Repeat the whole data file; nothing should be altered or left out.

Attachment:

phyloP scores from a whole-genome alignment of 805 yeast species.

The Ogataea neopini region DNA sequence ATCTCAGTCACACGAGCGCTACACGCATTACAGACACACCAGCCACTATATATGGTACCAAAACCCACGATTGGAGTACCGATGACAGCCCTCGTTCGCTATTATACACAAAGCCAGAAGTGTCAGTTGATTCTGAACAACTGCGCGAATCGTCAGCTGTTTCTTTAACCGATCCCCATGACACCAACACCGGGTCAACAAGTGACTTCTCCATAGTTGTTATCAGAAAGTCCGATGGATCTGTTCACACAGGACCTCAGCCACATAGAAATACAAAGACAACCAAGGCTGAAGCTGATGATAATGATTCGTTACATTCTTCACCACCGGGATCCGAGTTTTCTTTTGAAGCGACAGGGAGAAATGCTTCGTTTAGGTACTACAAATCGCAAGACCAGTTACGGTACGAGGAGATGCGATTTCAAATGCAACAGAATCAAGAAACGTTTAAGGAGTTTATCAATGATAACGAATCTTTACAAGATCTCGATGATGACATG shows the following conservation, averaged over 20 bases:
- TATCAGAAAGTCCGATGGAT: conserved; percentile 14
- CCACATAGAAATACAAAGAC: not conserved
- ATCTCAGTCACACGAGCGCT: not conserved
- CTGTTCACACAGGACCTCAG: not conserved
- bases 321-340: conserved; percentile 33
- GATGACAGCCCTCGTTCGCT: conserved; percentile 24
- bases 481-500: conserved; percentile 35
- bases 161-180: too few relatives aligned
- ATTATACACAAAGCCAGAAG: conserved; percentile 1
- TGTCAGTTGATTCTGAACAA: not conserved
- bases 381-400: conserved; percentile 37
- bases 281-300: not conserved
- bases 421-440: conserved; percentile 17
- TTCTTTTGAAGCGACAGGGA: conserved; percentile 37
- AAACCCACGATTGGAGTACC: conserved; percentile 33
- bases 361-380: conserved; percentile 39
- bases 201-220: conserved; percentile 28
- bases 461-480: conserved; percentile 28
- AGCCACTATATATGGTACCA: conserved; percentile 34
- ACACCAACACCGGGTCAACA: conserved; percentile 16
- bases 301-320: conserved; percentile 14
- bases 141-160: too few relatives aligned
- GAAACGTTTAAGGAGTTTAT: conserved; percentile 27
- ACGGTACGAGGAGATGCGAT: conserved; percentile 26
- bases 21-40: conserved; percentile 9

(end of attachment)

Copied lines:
phyloP scores from a whole-genome alignment of 805 yeast species.

The Ogataea neopini region DNA sequence ATCTCAGTCACACGAGCGCTACACGCATTACAGACACACCAGCCACTATATATGGTACCAAAACCCACGATTGGAGTACCGATGACAGCCCTCGTTCGCTATTATACACAAAGCCAGAAGTGTCAGTTGATTCTGAACAACTGCGCGAATCGTCAGCTGTTTCTTTAACCGATCCCCATGACACCAACACCGGGTCAACAAGTGACTTCTCCATAGTTGTTATCAGAAAGTCCGATGGATCTGTTCACACAGGACCTCAGCCACATAGAAATACAAAGACAACCAAGGCTGAAGCTGATGATAATGATTCGTTACATTCTTCACCACCGGGATCCGAGTTTTCTTTTGAAGCGACAGGGAGAAATGCTTCGTTTAGGTACTACAAATCGCAAGACCAGTTACGGTACGAGGAGATGCGATTTCAAATGCAACAGAATCAAGAAACGTTTAAGGAGTTTATCAATGATAACGAATCTTTACAAGATCTCGATGATGACATG shows the following conservation, averaged over 20 bases:
- TATCAGAAAGTCCGATGGAT: conserved; percentile 14
- CCACATAGAAATACAAAGAC: not conserved
- ATCTCAGTCACACGAGCGCT: not conserved
- CTGTTCACACAGGACCTCAG: not conserved
- bases 321-340: conserved; percentile 33
- GATGACAGCCCTCGTTCGCT: conserved; percentile 24
- bases 481-500: conserved; percentile 35
- bases 161-180: too few relatives aligned
- ATTATACACAAAGCCAGAAG: conserved; percentile 1
- TGTCAGTTGATTCTGAACAA: not conserved
- bases 381-400: conserved; percentile 37
- bases 281-300: not conserved
- bases 421-440: conserved; percentile 17
- TTCTTTTGAAGCGACAGGGA: conserved; percentile 37
- AAACCCACGATTGGAGTACC: conserved; percentile 33
- bases 361-380: conserved; percentile 39
- bases 201-220: conserved; percentile 28
- bases 461-480: conserved; percentile 28
- AGCCACTATATATGGTACCA: conserved; percentile 34
- ACACCAACACCGGGTCAACA: conserved; percentile 16
- bases 301-320: conserved; percentile 14
- bases 141-160: too few relatives aligned
- GAAACGTTTAAGGAGTTTAT: conserved; percentile 27
- ACGGTACGAGGAGATGCGAT: conserved; percentile 26
- bases 21-40: conserved; percentile 9